3. Anil,
    Thanks for your comments. Are you replying to my post or just ranting in general. I wasn’t sure.

    However, I agree that IT auditors shouldn’t do financial audits, although I’d submit any auditor can tick and tie signatures and a lot of the non-financial stuff that financial audits include. But overall, no, and most would not want to.

    As for CISSPs doing audits, it depends on whether they understand audit principles. I’m a CISSP who’s an auditor. Most CISSPs don’t know audit, so I have to agree with you there. Basically, if you’re technical and don’t understand audit, you should not do any audits, CISSP or otherwise.

    I once worked with a pentester who never wrote an audit work paper before and didn’t know audit, so I’ve felt that pain personally.


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  6. Yo

    I’m curious if you’ve encountered some instances where candidates who has their CISA designation but somehow, they do not really have the audit experience once you drill in to their experience. I’ve seen enough candidate where they were either part of an IT ops team and coordinating ‘audits’ that yet somehow that qualified as an audit experience or they have a background in compliance audit but after digging more, it’s mostly a spot check or check the box audits. It’s not what I consider as audits that is aligned with IIA standards or even ISACA’s ITAF. I’m also starting to see more and more DB admins or IT ops PMs that end up with their CISA designation without any prior audit experience. So to me, where is the ‘A’ in CISA? :)


    • Yo,
      I see it all the time. Not only with CISA, but with CISSP and MCSE and so on.
      That’s one of the reasons that audit supervision is so critical. But so many IT audit jobs are open, companies take unqualified people. I’ve seen it happen in companies I was working in.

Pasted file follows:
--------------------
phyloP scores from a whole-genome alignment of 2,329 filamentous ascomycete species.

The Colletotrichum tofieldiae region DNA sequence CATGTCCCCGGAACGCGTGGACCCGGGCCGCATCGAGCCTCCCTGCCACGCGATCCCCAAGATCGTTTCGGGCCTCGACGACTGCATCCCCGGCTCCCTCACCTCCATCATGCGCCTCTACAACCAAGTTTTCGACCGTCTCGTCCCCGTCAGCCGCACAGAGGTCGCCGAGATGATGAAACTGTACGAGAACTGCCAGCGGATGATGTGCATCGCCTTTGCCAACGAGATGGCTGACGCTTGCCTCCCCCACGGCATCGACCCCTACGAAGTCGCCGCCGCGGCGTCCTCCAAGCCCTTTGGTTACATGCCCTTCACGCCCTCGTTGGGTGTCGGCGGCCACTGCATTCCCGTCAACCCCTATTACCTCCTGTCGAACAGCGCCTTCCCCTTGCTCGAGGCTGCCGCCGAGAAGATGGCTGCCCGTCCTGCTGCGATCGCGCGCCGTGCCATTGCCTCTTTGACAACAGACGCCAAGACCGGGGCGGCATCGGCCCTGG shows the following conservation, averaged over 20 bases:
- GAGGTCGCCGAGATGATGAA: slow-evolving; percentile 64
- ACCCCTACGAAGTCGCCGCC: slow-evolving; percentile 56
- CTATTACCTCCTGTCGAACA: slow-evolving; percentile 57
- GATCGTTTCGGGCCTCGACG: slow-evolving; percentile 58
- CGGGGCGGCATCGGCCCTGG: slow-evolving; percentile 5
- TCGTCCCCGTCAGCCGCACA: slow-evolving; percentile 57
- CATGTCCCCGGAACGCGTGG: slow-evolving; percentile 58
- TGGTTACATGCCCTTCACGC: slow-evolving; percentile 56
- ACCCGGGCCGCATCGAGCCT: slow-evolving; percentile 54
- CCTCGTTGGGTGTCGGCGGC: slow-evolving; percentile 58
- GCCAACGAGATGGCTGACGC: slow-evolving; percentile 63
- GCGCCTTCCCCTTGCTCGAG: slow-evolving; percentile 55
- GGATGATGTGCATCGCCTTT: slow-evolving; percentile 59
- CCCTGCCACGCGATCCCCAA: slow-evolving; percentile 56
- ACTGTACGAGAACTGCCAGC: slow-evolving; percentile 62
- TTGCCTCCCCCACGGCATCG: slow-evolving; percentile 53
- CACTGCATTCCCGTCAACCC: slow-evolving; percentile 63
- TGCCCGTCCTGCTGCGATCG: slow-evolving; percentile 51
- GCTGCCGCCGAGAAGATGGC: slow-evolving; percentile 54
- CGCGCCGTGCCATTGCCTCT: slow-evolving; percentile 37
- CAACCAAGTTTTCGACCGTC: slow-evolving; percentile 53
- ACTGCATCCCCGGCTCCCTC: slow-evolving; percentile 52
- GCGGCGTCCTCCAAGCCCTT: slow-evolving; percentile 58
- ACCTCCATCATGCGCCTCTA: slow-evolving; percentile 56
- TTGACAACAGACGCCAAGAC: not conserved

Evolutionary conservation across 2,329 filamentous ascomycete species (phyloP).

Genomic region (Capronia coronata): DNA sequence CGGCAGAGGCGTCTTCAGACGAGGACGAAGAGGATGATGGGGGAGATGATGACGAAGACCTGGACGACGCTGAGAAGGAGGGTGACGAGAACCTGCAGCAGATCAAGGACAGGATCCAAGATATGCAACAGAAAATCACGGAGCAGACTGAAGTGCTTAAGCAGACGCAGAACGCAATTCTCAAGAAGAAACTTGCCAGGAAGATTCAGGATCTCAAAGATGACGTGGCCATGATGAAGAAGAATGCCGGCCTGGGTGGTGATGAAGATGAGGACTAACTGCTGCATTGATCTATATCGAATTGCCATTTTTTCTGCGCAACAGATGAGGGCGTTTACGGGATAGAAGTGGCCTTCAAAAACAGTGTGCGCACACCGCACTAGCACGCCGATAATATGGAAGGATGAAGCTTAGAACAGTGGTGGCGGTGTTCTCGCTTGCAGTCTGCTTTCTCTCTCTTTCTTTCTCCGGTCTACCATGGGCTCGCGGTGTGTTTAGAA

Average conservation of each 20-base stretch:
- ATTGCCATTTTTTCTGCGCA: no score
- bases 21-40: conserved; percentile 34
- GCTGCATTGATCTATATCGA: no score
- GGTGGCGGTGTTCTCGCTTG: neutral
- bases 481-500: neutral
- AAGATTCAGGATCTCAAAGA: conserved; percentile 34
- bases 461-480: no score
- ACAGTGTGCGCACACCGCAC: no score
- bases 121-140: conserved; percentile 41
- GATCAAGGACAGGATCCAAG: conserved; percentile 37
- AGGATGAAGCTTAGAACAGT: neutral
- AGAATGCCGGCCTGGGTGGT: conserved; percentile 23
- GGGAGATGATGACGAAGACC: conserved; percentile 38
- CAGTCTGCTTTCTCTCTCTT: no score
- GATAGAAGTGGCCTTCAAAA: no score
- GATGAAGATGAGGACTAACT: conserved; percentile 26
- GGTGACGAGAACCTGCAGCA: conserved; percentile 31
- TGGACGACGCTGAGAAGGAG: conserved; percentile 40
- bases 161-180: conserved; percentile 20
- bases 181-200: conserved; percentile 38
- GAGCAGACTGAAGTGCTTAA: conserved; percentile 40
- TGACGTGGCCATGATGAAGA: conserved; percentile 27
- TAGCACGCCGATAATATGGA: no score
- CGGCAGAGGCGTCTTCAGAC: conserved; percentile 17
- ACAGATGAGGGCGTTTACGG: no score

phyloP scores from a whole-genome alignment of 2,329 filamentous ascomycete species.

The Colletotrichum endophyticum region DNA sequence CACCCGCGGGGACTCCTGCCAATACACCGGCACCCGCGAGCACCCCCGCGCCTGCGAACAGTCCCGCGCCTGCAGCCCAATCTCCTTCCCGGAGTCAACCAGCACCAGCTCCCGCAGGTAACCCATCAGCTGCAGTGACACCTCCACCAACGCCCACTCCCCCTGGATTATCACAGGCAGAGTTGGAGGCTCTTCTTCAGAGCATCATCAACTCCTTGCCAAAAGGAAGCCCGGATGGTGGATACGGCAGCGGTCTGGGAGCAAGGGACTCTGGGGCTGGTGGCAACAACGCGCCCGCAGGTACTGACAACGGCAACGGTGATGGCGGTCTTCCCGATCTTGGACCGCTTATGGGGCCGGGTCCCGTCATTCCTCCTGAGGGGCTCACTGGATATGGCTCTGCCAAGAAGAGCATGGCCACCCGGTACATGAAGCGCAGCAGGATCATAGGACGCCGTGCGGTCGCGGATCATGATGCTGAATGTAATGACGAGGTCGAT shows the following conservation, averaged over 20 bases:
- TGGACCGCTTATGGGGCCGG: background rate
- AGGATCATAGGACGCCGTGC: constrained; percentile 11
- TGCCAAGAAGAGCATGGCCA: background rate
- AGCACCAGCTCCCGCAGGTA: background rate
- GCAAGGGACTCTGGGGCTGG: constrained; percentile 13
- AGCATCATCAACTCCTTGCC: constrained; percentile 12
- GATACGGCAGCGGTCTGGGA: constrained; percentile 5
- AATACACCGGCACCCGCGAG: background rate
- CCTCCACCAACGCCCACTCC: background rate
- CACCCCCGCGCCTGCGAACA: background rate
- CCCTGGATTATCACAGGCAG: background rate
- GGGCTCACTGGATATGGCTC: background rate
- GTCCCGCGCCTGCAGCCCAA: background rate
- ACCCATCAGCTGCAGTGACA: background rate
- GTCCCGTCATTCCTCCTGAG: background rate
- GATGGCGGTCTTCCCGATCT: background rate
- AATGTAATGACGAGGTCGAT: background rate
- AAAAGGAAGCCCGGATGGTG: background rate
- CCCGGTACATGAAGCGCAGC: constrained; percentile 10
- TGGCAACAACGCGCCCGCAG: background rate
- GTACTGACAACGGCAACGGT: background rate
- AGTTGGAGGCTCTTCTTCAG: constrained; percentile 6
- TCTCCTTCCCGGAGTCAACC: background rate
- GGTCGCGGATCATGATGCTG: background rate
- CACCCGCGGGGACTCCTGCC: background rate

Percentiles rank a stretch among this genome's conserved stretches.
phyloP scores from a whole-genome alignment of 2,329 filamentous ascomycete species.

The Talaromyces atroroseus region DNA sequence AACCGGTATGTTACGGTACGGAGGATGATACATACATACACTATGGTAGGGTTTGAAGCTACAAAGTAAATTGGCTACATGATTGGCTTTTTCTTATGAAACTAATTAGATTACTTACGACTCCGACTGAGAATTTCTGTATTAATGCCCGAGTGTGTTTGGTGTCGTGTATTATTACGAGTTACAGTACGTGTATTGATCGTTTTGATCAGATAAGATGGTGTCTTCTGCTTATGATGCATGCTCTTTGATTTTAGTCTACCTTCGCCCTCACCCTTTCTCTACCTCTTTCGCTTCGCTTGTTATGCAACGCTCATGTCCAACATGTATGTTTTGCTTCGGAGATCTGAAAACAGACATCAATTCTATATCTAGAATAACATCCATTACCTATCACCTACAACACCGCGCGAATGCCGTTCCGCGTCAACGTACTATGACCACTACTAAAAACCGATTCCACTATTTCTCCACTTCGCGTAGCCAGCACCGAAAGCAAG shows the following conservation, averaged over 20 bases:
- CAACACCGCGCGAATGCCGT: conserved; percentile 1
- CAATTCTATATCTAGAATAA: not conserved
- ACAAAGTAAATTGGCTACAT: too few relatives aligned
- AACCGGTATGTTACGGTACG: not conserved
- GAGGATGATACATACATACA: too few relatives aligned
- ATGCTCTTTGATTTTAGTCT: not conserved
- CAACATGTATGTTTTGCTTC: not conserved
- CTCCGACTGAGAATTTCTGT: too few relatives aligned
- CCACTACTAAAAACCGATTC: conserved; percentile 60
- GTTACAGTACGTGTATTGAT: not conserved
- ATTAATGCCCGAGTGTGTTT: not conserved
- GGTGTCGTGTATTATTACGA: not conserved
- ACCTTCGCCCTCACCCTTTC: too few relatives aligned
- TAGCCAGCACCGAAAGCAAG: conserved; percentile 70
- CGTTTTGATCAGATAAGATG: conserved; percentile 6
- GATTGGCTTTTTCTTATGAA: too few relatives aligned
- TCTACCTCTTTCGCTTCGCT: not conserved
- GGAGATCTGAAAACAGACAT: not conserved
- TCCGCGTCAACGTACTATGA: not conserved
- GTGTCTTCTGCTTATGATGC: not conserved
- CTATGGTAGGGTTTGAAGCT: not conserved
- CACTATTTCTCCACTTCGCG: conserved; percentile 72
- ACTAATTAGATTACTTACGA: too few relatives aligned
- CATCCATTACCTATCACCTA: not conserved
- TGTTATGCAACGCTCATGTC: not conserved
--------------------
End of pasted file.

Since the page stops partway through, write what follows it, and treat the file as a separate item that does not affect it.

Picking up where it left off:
I have no problems learning on the job, but a newbie needs to be working with a senior person all the way. But because skilled auditors are hard to find and audit seniors and managers have so much other work to do, they don’t do the training and supervision.

      That is the fault of management, just like every other work-related issue.

      While I have asked many times where is the IS in CISA (see my related post), I chuckled over your where is the A in CISA. I would argue that the A is more important that the IS, but a good IT auditors needs both.

      Thanks for your input.


  7. Yo

    Thanks for your input as well. I’ve failed to mention in my earlier post I was trying to echo your post on where is the IS in CISA; that’s where I’ve picked up on the idea of where is the ‘A” in CISA. So my bad from that end.

    I definitely do not mind as well learning on the job. In fact, that’s just something given to our profession with new technologies always coming out, we have to figure out a way to address the audit risk. It’s the one who claims they have all these skills and expertise (even advertise and vetted by other people in LinkedIn) that irks me. I mean we’re auditors for crying out loud, dont they think we’ll find out? hehe. I’d rather have someone be upfront and say nope dont have that but I’m a quick learner and dont mind teaching myself if I have to.

    I’ve done my fair review and supervision of staff and I can attest, I’ve found some instances where staff just missed a step that although small from their perspective but big impact from an overall testing.


    • Yo,
      I wondered about your “A” in CISA comment. You gave me a chuckle. It didn’t occur to me you were echoing my rant.

      As for claiming skills one doesn’t have, the only thing that comes to mind is that 1) the person doesn’t see embellishment as dishonest, but normal, and.or 2) they are so used to exaggerating they aren’t even aware of it. Both are somewhat the same.

      Everyone usually benefits from a review/supervision. The person who depises it thinks more highly of himself than he should. We all have blind corners.